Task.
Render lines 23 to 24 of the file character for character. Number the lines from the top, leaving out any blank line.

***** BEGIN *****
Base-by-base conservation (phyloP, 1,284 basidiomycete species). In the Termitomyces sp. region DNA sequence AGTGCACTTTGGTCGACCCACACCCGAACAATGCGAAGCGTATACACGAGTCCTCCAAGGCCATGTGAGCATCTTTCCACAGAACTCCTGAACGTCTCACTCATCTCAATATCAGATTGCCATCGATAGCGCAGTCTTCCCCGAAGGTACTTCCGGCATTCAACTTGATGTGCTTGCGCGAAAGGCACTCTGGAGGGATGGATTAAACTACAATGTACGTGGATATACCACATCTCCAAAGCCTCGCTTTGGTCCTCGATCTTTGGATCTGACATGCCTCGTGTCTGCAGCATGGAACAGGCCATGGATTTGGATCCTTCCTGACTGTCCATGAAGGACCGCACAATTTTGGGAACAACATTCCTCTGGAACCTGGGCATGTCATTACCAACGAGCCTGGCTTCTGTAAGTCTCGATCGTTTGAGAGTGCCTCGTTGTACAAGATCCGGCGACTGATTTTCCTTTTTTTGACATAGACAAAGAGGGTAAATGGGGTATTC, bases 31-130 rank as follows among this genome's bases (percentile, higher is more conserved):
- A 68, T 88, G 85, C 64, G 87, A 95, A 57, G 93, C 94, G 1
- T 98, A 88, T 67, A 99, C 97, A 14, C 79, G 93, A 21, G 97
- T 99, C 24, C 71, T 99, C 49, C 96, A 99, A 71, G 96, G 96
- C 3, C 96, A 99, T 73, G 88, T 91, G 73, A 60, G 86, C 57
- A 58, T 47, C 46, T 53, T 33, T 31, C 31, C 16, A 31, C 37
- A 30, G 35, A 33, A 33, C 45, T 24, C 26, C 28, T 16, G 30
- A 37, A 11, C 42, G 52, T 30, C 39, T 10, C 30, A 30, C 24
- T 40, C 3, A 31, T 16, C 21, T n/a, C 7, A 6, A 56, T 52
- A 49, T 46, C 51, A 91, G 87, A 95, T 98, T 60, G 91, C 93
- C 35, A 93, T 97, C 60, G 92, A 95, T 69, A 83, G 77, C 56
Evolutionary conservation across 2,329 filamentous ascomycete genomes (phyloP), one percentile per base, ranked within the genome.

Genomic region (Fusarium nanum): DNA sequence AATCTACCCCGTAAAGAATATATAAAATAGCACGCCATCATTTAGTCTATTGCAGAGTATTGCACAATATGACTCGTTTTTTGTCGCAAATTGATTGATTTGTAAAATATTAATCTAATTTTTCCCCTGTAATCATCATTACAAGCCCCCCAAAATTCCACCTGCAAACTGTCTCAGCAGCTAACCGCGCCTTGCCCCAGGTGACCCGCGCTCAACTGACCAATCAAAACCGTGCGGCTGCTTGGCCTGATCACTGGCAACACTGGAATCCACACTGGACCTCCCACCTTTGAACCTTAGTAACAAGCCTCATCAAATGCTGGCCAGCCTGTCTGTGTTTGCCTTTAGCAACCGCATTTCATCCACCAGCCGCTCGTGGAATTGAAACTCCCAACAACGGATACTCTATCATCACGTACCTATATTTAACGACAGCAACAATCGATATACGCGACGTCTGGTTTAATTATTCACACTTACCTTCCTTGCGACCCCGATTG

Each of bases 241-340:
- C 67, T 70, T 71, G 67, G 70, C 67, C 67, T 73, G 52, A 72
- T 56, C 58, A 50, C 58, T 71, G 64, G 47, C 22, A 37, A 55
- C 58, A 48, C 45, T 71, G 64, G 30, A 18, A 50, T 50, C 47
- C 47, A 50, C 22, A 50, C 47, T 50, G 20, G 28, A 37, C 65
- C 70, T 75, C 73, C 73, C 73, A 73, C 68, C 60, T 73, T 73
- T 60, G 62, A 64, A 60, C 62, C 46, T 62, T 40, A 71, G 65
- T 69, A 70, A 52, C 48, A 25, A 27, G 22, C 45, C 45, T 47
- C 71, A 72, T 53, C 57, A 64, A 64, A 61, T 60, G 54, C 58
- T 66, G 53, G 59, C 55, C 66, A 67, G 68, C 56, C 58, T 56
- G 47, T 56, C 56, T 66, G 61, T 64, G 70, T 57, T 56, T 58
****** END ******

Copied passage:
- T 66, G 53, G 59, C 55, C 66, A 67, G 68, C 56, C 58, T 56
- G 47, T 56, C 56, T 66, G 61, T 64, G 70, T 57, T 56, T 58